Free cash flow in the North American energy sector is about to soar, and that trend should continue for the next 5-10 years—even with declining oil and gas prices—says US brokerage firm Raymond James (RJ).
For investors, it could (should?) mean higher multiples as energy producers turn into more sustainable cash flow machines.
The heart of RJ’s argument is that the massive overspending by producers on new land plays is almost over, and production costs have stabilized. At the same time, oil and gas production per well is increasing–sometimes dramatically.
Stable costs and higher production. The result? A new era of positive, free cash flow that should last several years.
Some supporting evidence comes from a second research report–also issued on July 14—by the #2 Canadian brokerage firm, BMO Nesbitt Burns. In a 26 page summary introduction report to their annual Global Cost Study for the energy sector, they showed costs for natural gas declining rapidly and even tight oil costs in the USA stabilizing.
First, let’s back up to 2006. Between 2006 and 2012, US E&P companies spent $960 billion in capital expenditures generating only about $670 billion in operating cash flow. That’s a whopping 40% deficit!
Part of this overspend can be blamed on the incredible land race the industry had during that time. Once the Shale Revolution started—wow! It opened up billions of barrels in untapped shale fields.
Companies scrambled to stake as much land as possible—leasing millions of acres of land. It was a new gold rush!
Land was bid up to $25,000 per acre in some instances, multiples of the original investment.
Bloomberg reports that during the land grab frenzy of 2009-2012, energy companies spent more than $461 billion buying North American oil and gas properties.
These deals plunged 52% to $26 billion in the first 6 months of 2013 from $54 billion in 2012. The land grab was/is nearly over; most of the known plays have now been staked.
So that’s a huge part of the industry’s overspending now complete and out of the way.
E&Ps are now turning their attention to drilling their land, identifying sweet spots and improving their drilling efficiency (lowering their per unit costs).
And they’ve been very successful at that–thanks to horizontal drilling & fracking, the key technology behind the Shale Revolution.
Many Small Facts make a Big Picture:
- a horizontal well can increase production by as much as 20 times more than that of its vertical counterpart as the well bore can be drilled sideways
- the number of horizontal wells saw a steady increase in the past five years rising from 20% of all wells drilled to more than 70% in 2013
- horizontal wells were drilled deeper and with longer legs to maximize contact with the tight/shale reservoir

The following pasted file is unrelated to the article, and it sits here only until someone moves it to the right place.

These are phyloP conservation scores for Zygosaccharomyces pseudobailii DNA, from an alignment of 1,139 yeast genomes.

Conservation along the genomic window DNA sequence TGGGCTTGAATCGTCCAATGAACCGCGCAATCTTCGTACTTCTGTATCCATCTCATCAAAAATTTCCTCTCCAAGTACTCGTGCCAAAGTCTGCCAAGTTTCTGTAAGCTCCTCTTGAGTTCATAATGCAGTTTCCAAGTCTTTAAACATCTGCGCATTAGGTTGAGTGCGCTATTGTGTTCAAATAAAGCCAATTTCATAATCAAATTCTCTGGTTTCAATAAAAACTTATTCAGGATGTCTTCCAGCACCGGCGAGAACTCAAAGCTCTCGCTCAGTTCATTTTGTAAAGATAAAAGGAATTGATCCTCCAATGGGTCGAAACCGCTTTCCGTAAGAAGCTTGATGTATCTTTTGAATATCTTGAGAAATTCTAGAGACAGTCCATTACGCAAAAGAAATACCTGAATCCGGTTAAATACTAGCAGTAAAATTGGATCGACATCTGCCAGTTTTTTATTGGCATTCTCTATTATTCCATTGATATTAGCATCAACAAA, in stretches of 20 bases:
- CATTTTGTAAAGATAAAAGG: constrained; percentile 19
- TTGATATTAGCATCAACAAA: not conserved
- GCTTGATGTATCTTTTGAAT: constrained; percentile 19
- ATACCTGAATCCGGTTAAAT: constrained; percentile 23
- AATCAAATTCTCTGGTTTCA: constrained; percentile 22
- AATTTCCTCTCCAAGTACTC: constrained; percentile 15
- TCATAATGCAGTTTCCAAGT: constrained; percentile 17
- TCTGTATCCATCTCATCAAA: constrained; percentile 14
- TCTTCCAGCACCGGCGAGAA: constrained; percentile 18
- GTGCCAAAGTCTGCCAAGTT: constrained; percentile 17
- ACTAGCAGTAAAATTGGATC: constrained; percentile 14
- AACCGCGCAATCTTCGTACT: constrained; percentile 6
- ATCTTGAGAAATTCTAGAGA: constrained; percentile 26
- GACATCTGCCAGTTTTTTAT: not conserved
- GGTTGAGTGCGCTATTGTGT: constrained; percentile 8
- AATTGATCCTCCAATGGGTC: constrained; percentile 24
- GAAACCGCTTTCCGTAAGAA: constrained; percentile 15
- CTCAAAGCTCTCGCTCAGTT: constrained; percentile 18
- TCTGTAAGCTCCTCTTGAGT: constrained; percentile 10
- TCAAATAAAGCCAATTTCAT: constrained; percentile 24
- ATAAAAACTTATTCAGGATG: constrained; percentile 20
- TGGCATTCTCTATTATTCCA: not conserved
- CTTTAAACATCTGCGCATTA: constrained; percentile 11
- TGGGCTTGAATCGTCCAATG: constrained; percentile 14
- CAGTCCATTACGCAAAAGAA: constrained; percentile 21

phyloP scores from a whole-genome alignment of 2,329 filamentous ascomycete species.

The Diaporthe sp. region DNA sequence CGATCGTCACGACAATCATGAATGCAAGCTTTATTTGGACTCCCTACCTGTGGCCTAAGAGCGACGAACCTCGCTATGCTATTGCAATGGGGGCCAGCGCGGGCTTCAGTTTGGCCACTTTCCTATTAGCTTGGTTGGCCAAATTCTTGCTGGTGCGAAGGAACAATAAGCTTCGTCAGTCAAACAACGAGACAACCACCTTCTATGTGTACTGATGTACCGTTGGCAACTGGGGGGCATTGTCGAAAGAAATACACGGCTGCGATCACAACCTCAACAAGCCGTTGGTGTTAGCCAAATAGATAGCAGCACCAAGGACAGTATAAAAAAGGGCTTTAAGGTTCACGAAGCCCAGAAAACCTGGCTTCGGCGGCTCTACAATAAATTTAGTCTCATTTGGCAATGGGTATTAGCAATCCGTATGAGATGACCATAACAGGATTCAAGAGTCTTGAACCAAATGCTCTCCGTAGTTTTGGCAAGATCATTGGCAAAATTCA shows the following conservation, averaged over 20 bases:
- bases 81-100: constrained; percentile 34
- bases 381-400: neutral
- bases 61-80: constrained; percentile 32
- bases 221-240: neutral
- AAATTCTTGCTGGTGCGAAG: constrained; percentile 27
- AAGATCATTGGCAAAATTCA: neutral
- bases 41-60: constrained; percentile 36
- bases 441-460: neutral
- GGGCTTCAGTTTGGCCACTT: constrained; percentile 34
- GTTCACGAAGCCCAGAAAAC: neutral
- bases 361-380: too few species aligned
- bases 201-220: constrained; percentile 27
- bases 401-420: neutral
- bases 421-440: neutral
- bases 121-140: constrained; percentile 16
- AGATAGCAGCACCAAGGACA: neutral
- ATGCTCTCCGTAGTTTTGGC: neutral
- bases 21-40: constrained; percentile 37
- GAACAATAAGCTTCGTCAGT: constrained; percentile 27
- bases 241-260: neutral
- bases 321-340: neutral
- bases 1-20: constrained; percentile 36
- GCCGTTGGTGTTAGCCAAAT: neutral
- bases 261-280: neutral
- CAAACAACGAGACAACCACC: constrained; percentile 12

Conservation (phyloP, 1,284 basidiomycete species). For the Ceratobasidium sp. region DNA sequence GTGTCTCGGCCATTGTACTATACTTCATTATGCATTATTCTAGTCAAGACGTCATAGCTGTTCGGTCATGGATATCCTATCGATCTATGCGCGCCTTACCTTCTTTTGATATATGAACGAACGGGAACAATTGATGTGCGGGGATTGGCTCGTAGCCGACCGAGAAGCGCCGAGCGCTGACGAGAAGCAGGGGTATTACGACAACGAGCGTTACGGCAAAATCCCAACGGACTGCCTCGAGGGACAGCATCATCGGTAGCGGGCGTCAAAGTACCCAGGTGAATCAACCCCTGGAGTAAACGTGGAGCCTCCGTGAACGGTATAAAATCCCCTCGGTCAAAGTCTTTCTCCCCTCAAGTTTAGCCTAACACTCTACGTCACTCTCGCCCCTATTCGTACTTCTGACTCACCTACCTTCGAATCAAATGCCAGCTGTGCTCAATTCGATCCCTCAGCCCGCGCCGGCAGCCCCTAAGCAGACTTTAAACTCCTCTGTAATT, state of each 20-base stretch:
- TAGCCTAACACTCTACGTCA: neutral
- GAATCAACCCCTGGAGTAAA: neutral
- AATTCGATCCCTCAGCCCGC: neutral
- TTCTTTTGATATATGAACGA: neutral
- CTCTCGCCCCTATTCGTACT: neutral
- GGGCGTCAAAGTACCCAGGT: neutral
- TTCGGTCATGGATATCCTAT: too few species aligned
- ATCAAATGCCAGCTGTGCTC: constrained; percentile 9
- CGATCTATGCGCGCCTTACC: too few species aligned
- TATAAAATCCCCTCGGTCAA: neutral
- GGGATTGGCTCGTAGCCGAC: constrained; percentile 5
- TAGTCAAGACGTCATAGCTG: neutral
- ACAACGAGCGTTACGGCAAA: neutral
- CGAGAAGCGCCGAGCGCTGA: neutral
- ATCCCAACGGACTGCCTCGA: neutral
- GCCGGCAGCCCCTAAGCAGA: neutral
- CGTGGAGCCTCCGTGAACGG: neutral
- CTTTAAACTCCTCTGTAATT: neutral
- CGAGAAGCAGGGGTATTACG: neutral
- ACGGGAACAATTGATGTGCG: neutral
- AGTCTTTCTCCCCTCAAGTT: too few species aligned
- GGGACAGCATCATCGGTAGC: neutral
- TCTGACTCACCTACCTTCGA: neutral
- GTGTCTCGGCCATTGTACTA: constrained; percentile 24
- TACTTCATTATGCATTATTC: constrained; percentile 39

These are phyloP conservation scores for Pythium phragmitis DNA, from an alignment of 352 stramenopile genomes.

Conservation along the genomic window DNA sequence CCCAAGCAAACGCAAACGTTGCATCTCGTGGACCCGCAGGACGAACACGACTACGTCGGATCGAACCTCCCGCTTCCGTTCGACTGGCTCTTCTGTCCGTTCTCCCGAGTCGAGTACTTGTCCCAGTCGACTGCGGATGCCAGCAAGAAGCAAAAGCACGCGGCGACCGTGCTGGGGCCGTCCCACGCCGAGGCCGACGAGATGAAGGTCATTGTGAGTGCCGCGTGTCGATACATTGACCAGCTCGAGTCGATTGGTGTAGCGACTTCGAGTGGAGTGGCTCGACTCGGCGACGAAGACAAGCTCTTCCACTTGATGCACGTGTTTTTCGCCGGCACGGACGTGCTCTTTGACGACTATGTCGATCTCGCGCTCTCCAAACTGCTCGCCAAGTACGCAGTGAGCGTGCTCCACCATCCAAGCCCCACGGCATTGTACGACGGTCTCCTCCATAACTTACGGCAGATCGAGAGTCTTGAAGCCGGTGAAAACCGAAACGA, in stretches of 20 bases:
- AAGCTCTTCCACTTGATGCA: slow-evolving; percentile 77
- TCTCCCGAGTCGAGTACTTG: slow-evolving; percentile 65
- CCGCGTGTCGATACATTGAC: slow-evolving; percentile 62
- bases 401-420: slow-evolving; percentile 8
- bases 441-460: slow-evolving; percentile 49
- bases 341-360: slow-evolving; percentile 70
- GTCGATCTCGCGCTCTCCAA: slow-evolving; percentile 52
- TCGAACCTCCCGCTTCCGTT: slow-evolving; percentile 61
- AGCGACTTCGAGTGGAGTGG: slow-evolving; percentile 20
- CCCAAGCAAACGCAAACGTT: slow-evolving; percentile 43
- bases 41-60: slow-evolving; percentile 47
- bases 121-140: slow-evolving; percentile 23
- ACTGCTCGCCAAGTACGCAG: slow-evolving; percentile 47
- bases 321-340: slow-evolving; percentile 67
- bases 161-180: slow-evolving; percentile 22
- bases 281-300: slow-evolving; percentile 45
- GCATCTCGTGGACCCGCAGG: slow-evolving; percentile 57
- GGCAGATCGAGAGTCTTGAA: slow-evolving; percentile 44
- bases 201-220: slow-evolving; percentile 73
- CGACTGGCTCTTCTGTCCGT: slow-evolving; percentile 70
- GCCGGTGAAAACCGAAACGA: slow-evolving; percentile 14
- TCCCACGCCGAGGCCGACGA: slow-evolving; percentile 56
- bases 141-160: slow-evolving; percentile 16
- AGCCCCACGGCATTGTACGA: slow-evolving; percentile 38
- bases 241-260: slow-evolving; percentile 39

- frack intensity (the number of frac stages per well) also grew
Improving drilling efficiency means rising US production and falling costs per unit of production. This chart from Raymond James shows just how much more efficient the drilling industry has become—we have seen a doubling in IP (Initial Production) rates the Bakken, a tripling in the Eagle Ford and an 8x increase in the Marcellus over the last few years:
Rising production and falling costs per barrel means that the breakeven price for energy has also been trending lower.
That has been the most obvious in natural gas. The BMO report shows natural gas supply costs dropped below 4$/MCF in 2013 and is trending down to $5.10 on a three-year average basis.
Per-unit-costs are also stabilizing with oil production. BMO reports that US tight oil production is up from 1.1 million bbl/d in 2007 to more than 3.7 million bbl/d in 2013, and is expected to increase to over 5.4 million b/d by 2020.
That growth has allowed US E&Ps to achieve supply costs below the global oil average in three of the last four years.
For 2013 supply costs averaged $85/boe–$13/boe below the global average of $92.90/boe. With the exception of the Eagle Ford, it’s a major improvement over 2012.
Raymond James says this a major paradigm shift for energy producers and investors. The industry should be a Free Cash Flow machine for the next 5-10 years, they say, even in the face of slightly declining oil and gas prices.
And since the industry can now deliver steady, solid returns and be less dependent on oil and gas prices, that more stable cash flow should result in higher multiples for energy stocks, they add.
RJ believes multiples for E&P companies can potentially rise from the mid-single digit range (5-7x for E&Ps, and 5-8x for service companies), to something approaching that of industrial companies (in the 8-10.5x range). To be fair, the low-cost leaders in the industry have been hugging the upper end of that range for a couple years.
But on average, for both E&P and service stocks, this implies a 15-30% upside from current level if we assume a 1-2 turn improvement in multiples.
Conclusion: RJ posits that the habit of US energy producers massively overspending cash flow is ending. Rising production and falling supply costs position North American producers as sustainable, Free-Cash-Flow machines for the next 5-10 years—even if energy prices decline slightly.
If they’re right—and some recent evidence from BMO Nesbitt Burns supports their idea—then the energy sector should give buoyant returns to investors in the coming years.